Leave the drawdown fund where it is? It's growing at over 8% so it's doing well. Just take the 25% from the annuities.

The part time thing is something I'm seriously looking at TBH.

Yes I would have thought so but I am not a financial nor pensions advisor.

Plan around the tax bands as Norn Iron says. If you don't need more than £12,570 per annum you pay no tax. Or otherwise especially don't take so much that some of it is taxed at 40% above £50,270.

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6 hours ago, BS2 Red said:

It's a hard question to answer as only you know how much is enough for you to have a decent quality of life after retirement.

Taking it early will reduce the annuity you get though. If it's £7500pa at 65, it'll be a fair bit less than that at 60.

That's just the annuity side BS2, I've still got the drawdown fund as well, plus a few quid saved up.

 

20 minutes ago, Norn Iron said:

Having had to go through this process myself SJ, I'd look at it from a different angle. 

You need enough money to get you to 65 or 67 (in my case) for the state pension to kick in.  Going from £66pw for me as a full time carer to £165 pw would be akin to winning the pools!

In our case, looking after a disabled wife meant we needed to tap in to my small pensionpot. I have a few years to go until 67.

At 65, you'll be getting £150pw from your annuity plus the extra government pension at 67 bringing it to £300pw approx.....tax free as well (assuming I've understood your thresholds.)

If you can retire now and can pay off mortgages, car loans and become debt free, it helps in becoming stress free as well.

It's what you want out of life.  Retiring early has health benefits and more time to spend with family plus becoming worse at golf...or any other hobby.

No doubt your financial advisor can give you the figures for retiring early. There are also annuity calculators available on providers websites giving you a clue what your pension pot is worth. Taking the lump sum of 25% but deferring your annuity is another way of looking at it. 

Our small pension pot is accessible any time and should you need an urgent withdrawal, the process will take about 3 weeks to get money into your account.

 

A great way to legitimately save tax especially for a large lump sum, and with HMRC's blessing, is to not touch your pension pot until March. I called it Bed and Breakfasting when in the financial business!

Remember, it takes a minimum of 3 weeks of admin to process your withdrawal. Take out the maximum allowable, taxband wise, to come out on 5th April. Then take out the maximum allowable for 6th April as it's a new tax year.  Voila! You'll gain quite a few thousand pounds from not paying higher tax for every 100k. You're simply playing the system and using the end and start of tax years for your benefit. Nothing shady at all. All by waiting 24 hours.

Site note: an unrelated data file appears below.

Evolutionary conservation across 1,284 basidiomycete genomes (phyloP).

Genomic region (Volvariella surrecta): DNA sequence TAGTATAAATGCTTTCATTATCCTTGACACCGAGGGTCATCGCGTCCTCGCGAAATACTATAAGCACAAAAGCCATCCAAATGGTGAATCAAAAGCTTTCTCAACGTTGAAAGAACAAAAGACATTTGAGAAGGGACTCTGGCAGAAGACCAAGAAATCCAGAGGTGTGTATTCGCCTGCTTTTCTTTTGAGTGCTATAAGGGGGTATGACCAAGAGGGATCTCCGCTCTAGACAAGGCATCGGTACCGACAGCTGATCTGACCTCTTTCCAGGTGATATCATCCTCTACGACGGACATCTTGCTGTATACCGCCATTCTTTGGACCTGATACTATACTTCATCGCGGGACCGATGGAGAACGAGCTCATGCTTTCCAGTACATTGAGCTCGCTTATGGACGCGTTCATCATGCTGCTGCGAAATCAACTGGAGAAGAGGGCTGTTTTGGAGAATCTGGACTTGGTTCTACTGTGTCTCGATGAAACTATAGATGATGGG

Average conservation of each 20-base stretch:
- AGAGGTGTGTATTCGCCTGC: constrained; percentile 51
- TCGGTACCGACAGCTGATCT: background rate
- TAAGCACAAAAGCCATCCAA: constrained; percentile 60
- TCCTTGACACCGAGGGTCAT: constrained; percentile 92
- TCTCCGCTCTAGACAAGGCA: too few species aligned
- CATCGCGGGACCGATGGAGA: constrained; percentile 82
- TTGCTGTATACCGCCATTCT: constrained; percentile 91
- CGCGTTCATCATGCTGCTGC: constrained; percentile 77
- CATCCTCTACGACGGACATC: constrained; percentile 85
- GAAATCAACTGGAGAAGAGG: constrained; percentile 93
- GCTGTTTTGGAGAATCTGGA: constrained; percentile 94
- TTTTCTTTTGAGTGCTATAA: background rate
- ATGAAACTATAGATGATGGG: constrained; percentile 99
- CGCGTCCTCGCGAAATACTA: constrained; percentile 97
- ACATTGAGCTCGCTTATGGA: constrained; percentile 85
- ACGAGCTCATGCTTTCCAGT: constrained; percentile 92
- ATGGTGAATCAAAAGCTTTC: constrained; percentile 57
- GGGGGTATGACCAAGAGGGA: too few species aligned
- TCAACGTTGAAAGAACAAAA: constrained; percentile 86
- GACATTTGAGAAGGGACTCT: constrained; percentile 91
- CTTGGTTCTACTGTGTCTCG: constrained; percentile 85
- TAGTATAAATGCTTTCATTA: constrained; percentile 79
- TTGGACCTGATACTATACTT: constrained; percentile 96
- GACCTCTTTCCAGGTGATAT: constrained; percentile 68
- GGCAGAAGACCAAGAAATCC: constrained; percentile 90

Then there is the choice of which fund you want to invest your money with your the pension pot. It'll range from minimum risk (most providers have one. The Pru call it the Cautious Fund) to ummmm, maximum risk but maximum potential as well as maximum losses (paper or actual)! The government funded website and phone line Pensionwise, can explain more. The beauty of a pension pot is you are in more control. You can treat it as your own investment and can switch providers as well. 

Shop around for a decent Indie Financial Advisor. I can recommend one in the Bristol area should you need one. There is also BCFC's benefactor/owner who might be able to help...no discount is given though!

Keeping the existing annuity provider is a good guaranteed peace of mind option but you might want to transfer that to a drawdown scheme as well!

Options eh? It's great you can seriously plan with what you have.

For me the no1 question is What Can I Do With My Life If I Retire Now? Look at all the pros and cons. Look at what it will mean to you before retiring just before 5th April 2022. All your financial pension issues will then fall into place.

 

 

 

Great post NI. The annuity pot is by some way, the smaller of the 2, the larger one being the drawdown pot.

I'm leaning towards doing a few extra years and going at 60, possibly incorporating a small part time job id I feel it's necessary. Hopefully, given how the drawdown is performing (in the Aegon fund), I can just pack in althogether.

It's a right minefield to those of us not in finance, hence my query.

 

5 minutes ago, TMWANG50 said:

Have you paid off your mortgage? as that would be most peoples biggest ougoing, I'm retiring as soon as the kids move out and the mortgage is paid off :laugh:

I have mate, thankfully.

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It’s worth getting some proper advice, I did have an overview of mine several years ago and it was interesting, the advice was to take max lump sums, take the final salary schemes and put the others into drawdown.  It was suggested that you aim to spend most of the pot by age 80, as after that most peoples spending greatly reduces and you should enjoy it while you can.

Trouble is I like having money to spend, so still toiling away……

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I have a couple of Final salary pensions, and a few people i know have been offered very high CETV's - someone was offered 33 x their final salary as a lump sum (A rule of thumb is 20x) He put that into a drawdown. You can request CETV's annually.